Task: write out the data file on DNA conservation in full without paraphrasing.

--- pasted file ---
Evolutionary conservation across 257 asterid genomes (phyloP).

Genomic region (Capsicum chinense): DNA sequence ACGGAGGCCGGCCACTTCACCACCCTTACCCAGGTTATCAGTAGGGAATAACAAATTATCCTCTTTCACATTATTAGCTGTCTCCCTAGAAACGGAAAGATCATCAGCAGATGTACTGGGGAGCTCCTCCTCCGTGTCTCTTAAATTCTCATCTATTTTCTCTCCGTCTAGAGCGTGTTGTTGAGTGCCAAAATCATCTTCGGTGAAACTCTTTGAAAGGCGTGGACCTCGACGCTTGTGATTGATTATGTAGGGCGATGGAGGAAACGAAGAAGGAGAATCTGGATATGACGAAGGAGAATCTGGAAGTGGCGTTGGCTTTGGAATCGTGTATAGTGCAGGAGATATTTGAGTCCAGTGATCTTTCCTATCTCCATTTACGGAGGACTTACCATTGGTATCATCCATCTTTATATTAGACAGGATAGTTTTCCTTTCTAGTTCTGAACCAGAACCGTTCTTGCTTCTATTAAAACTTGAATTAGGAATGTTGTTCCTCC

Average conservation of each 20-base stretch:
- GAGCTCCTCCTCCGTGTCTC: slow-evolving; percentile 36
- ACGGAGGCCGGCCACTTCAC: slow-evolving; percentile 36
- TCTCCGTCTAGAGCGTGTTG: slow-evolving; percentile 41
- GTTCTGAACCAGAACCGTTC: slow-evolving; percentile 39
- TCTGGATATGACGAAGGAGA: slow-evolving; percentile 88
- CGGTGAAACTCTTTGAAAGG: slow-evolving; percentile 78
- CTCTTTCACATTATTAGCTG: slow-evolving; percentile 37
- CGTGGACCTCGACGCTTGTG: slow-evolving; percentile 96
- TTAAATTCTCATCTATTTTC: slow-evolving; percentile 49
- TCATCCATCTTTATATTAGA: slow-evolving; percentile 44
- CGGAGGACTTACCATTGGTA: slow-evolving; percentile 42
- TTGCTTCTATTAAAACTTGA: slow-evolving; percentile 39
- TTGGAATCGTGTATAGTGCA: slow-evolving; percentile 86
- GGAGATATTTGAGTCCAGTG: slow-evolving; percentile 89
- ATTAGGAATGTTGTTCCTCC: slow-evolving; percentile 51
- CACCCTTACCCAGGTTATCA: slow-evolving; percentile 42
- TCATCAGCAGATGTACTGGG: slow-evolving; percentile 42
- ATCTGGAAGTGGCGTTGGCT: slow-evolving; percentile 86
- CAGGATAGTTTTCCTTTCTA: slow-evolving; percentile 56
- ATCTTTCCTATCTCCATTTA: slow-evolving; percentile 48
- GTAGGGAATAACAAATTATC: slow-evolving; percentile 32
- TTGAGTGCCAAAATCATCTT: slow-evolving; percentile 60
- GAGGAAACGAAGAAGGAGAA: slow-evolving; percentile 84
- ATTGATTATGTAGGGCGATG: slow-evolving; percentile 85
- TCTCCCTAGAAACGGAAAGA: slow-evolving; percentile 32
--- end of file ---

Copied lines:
Evolutionary conservation across 257 asterid genomes (phyloP).

Genomic region (Capsicum chinense): DNA sequence ACGGAGGCCGGCCACTTCACCACCCTTACCCAGGTTATCAGTAGGGAATAACAAATTATCCTCTTTCACATTATTAGCTGTCTCCCTAGAAACGGAAAGATCATCAGCAGATGTACTGGGGAGCTCCTCCTCCGTGTCTCTTAAATTCTCATCTATTTTCTCTCCGTCTAGAGCGTGTTGTTGAGTGCCAAAATCATCTTCGGTGAAACTCTTTGAAAGGCGTGGACCTCGACGCTTGTGATTGATTATGTAGGGCGATGGAGGAAACGAAGAAGGAGAATCTGGATATGACGAAGGAGAATCTGGAAGTGGCGTTGGCTTTGGAATCGTGTATAGTGCAGGAGATATTTGAGTCCAGTGATCTTTCCTATCTCCATTTACGGAGGACTTACCATTGGTATCATCCATCTTTATATTAGACAGGATAGTTTTCCTTTCTAGTTCTGAACCAGAACCGTTCTTGCTTCTATTAAAACTTGAATTAGGAATGTTGTTCCTCC

Average conservation of each 20-base stretch:
- GAGCTCCTCCTCCGTGTCTC: slow-evolving; percentile 36
- ACGGAGGCCGGCCACTTCAC: slow-evolving; percentile 36
- TCTCCGTCTAGAGCGTGTTG: slow-evolving; percentile 41
- GTTCTGAACCAGAACCGTTC: slow-evolving; percentile 39
- TCTGGATATGACGAAGGAGA: slow-evolving; percentile 88
- CGGTGAAACTCTTTGAAAGG: slow-evolving; percentile 78
- CTCTTTCACATTATTAGCTG: slow-evolving; percentile 37
- CGTGGACCTCGACGCTTGTG: slow-evolving; percentile 96
- TTAAATTCTCATCTATTTTC: slow-evolving; percentile 49
- TCATCCATCTTTATATTAGA: slow-evolving; percentile 44
- CGGAGGACTTACCATTGGTA: slow-evolving; percentile 42
- TTGCTTCTATTAAAACTTGA: slow-evolving; percentile 39
- TTGGAATCGTGTATAGTGCA: slow-evolving; percentile 86
- GGAGATATTTGAGTCCAGTG: slow-evolving; percentile 89
- ATTAGGAATGTTGTTCCTCC: slow-evolving; percentile 51
- CACCCTTACCCAGGTTATCA: slow-evolving; percentile 42
- TCATCAGCAGATGTACTGGG: slow-evolving; percentile 42
- ATCTGGAAGTGGCGTTGGCT: slow-evolving; percentile 86
- CAGGATAGTTTTCCTTTCTA: slow-evolving; percentile 56
- ATCTTTCCTATCTCCATTTA: slow-evolving; percentile 48
- GTAGGGAATAACAAATTATC: slow-evolving; percentile 32
- TTGAGTGCCAAAATCATCTT: slow-evolving; percentile 60
- GAGGAAACGAAGAAGGAGAA: slow-evolving; percentile 84
- ATTGATTATGTAGGGCGATG: slow-evolving; percentile 85
- TCTCCCTAGAAACGGAAAGA: slow-evolving; percentile 32